Riptide Head to Bay Area for Doubleheader
by Scott Lewis
The Vancouver Riptide hit the road this weekend for two important AUDl games, on Saturday night in San Francisco against the FlameThrowers and on Sunday afternoon in San Jose against the Spiders.
The 3-2 Riptide need to get at least one win over the two games to establish a clear advantage over the 2-3 Los Angeles Aviators in the race for a West Division playoff spot. In Vancouver’s favour is that the Aviators will be facing a tough road game of their own this weekend in Seattle against the 6-3 Cascades. In the Aviators’ favour is that Vancouver and Los Angeles have not faced each other yet this year, which means that two of their three upcoming meetings will be during the period when a number of Vancouver’s best players will be in London to represent Canada at the WFDF World Championships.
In fact, those World Championships have already started to take a toll on the Riptide. Rumi Tejpar has already relocated to Toronto where he is playing well with the Rush while training with his national team colleagues, the majority of whom are based there. And last Saturday was the last game Anatoly Vasilyev will play for the Riptide this season, as he has also temporarily moved back to Toronto for the same reason.
Losing Vasilyev could be a major blow for the Riptide, particularly when the rest of the veterans are unavailable. The team has shown a tendency to become frenetic on offense at times this year, which was when you would see Toly step in to make the right pass at the right time to settle things.down and restore the flow.
“Losing Toly for the rest of the season will definitely be felt both at games and at practices,” said teammate Edward Guo. “His combination of intensity and patience on both defense and offense is hard to replicate, but as a team we have been trying to work on the skills he brings to the team, like hitting the first open pass and not hanging on to the disc for too long. With him not being here anymore, we will need to find another way to convert the frantic energy that sometimes takes over during a point into patience, which in turn leads to making good decisions. Execution and decision making has been something that we all need to improve on as a team and I believe it starts with patience.”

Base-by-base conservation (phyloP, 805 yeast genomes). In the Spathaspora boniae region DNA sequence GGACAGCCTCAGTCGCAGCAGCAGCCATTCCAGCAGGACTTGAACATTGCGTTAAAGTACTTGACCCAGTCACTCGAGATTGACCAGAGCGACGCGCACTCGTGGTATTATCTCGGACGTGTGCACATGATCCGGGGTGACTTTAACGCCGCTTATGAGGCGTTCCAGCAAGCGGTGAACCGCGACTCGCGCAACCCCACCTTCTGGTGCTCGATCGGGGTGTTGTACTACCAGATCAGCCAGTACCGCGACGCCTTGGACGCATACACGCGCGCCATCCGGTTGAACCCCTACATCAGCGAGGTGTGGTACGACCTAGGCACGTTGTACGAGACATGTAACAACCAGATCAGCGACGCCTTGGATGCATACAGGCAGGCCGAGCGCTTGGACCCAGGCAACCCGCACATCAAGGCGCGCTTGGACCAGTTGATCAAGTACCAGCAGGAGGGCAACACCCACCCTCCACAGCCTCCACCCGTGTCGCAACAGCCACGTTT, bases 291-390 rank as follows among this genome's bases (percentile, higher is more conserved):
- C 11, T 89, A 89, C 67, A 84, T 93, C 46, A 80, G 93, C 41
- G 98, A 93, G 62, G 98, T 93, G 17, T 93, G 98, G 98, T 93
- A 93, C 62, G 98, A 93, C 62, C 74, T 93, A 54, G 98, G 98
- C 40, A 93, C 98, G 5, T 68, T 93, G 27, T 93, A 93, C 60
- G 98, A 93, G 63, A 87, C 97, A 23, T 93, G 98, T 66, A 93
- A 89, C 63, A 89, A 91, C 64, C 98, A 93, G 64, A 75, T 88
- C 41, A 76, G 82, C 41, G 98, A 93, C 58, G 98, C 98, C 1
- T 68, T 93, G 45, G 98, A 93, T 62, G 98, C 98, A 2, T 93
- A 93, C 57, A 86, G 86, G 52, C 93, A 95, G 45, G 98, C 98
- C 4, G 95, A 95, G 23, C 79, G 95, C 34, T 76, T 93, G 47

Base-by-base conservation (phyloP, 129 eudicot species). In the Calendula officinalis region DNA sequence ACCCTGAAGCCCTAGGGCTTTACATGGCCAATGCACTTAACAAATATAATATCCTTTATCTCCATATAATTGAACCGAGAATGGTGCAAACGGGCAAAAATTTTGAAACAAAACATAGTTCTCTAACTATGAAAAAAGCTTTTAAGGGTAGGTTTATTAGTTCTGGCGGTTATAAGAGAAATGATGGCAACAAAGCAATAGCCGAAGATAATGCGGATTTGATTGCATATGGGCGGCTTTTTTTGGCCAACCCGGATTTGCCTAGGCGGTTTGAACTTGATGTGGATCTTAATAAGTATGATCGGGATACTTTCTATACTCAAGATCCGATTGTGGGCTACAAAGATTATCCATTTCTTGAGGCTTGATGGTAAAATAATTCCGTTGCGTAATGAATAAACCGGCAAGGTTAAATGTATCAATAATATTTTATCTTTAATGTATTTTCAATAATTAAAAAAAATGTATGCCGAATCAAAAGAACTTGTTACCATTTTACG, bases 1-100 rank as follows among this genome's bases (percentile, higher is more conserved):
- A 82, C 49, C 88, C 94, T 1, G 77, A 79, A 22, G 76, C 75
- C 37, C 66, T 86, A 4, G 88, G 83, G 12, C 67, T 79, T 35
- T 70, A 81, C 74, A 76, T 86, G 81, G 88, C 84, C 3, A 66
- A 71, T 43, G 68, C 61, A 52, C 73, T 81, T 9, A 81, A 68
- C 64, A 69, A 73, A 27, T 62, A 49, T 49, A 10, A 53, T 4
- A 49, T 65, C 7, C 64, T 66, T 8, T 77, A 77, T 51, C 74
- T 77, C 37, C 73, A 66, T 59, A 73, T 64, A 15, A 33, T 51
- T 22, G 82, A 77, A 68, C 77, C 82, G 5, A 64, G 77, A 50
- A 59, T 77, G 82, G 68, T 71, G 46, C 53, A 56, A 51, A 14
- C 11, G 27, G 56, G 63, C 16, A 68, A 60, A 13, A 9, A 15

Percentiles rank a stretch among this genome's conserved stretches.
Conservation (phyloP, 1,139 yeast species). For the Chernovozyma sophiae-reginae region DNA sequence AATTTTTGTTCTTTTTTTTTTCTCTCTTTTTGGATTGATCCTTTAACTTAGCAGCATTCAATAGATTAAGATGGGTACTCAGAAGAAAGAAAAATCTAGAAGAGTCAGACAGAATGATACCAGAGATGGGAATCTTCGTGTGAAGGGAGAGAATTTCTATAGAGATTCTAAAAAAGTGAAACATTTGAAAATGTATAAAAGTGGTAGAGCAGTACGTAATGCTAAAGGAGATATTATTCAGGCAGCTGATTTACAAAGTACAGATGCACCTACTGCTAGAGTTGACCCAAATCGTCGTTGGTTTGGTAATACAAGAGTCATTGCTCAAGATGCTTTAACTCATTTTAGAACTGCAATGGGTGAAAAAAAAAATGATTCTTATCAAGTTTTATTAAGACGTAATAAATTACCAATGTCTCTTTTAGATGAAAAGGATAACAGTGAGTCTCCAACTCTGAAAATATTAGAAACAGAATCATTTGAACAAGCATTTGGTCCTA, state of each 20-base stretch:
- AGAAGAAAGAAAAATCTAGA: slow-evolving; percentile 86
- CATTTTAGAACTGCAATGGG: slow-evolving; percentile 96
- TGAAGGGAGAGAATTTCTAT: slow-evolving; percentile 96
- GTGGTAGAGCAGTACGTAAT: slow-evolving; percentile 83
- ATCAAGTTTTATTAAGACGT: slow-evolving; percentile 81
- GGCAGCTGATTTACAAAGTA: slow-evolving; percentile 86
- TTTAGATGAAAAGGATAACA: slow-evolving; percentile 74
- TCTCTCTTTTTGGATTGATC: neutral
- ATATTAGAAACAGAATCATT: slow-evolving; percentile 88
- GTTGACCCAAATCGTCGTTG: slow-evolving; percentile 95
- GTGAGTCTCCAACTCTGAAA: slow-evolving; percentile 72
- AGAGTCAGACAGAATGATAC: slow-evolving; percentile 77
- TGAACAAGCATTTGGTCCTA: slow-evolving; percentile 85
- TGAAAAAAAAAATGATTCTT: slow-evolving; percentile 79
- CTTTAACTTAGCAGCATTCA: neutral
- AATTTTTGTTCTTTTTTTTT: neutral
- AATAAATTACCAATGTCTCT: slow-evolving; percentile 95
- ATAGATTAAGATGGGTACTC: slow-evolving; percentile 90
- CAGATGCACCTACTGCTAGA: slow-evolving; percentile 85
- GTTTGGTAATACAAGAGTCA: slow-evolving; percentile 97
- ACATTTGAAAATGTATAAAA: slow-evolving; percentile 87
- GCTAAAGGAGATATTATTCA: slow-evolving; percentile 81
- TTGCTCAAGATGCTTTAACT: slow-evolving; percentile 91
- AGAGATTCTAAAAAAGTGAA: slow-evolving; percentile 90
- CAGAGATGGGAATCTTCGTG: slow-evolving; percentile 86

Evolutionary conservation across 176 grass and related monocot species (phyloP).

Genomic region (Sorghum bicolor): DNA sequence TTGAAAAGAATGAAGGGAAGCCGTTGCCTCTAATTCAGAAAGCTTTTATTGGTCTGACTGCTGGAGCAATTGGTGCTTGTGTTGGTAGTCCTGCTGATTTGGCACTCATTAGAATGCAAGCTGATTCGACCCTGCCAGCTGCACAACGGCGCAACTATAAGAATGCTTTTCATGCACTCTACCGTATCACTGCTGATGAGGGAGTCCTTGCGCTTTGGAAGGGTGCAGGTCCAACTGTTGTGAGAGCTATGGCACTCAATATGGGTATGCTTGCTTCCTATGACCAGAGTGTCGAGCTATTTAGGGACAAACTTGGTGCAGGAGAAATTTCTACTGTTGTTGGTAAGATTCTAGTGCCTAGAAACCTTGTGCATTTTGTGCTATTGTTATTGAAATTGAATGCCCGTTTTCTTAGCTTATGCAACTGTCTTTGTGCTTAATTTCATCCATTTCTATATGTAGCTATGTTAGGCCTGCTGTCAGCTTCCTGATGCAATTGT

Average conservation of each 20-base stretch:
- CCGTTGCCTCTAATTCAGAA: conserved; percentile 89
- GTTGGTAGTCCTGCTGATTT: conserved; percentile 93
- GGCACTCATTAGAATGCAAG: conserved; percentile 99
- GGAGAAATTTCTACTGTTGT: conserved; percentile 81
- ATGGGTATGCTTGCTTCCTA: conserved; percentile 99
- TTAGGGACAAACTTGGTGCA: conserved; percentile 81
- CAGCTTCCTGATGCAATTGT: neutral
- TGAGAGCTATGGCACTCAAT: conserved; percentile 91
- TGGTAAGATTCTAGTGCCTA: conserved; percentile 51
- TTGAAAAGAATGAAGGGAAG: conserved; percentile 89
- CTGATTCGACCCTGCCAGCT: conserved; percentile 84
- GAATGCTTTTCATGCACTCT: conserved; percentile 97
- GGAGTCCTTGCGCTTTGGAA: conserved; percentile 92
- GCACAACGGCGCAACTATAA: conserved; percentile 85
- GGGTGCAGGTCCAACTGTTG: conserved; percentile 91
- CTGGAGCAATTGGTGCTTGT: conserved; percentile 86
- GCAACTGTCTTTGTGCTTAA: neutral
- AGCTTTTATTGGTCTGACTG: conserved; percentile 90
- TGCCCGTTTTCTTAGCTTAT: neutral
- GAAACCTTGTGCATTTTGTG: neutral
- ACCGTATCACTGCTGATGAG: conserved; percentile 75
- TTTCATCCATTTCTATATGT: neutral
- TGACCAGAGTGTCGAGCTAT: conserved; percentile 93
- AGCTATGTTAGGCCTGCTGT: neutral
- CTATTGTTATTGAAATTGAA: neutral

Assistant Coach Matt Doyle is more sanguine about dealing with Vasilyev’s absence.
“The process we’ve been going through this season will allow others to step up and try to fill this void. We’ve been rotating our line-up all season, with all players playing both sides of the disc. We believe this has allowed different players to gain experience in roles that they would not normally have played in. Also, we’ve gotten Malcolm back at the same time as Toly leaving, which fills that void nicely as well.”
The ‘Malcolm’ Doyle is referring to is Malcolm Bryson, who at 23 is one of the young group of up and coming players that makes the future of this team look so juicy. The win against San Jose last weekend was his first game of the year, so he played only 15 points, but look for him to play a lot more over this weekend’s games. Given that the Riptide will be taking only 21 plays on this trip, the sheer physical toll of playing two games only 19 hours apart means that having a cohort of youngsters like Bryson, Benjamin Burelle, Ari Nitikman, Peter Yu, and Gagan Chatha will be very important.
But as Doyle said above, the Vancouver coaching staff has in a sense been preparing for this all season, given that they have been rotating players on and off the field regularly and have spread the playing time out more evenly across the roster than most AUDL teams do.
“The double header (with the travel required) quickly turns into a fatigue management approach,” said Doyle. “I expect much more even playing time for our players through both games. We have been focusing on efficiency all season, and will continue working on that to allow us to maintain a high level of play across both games.”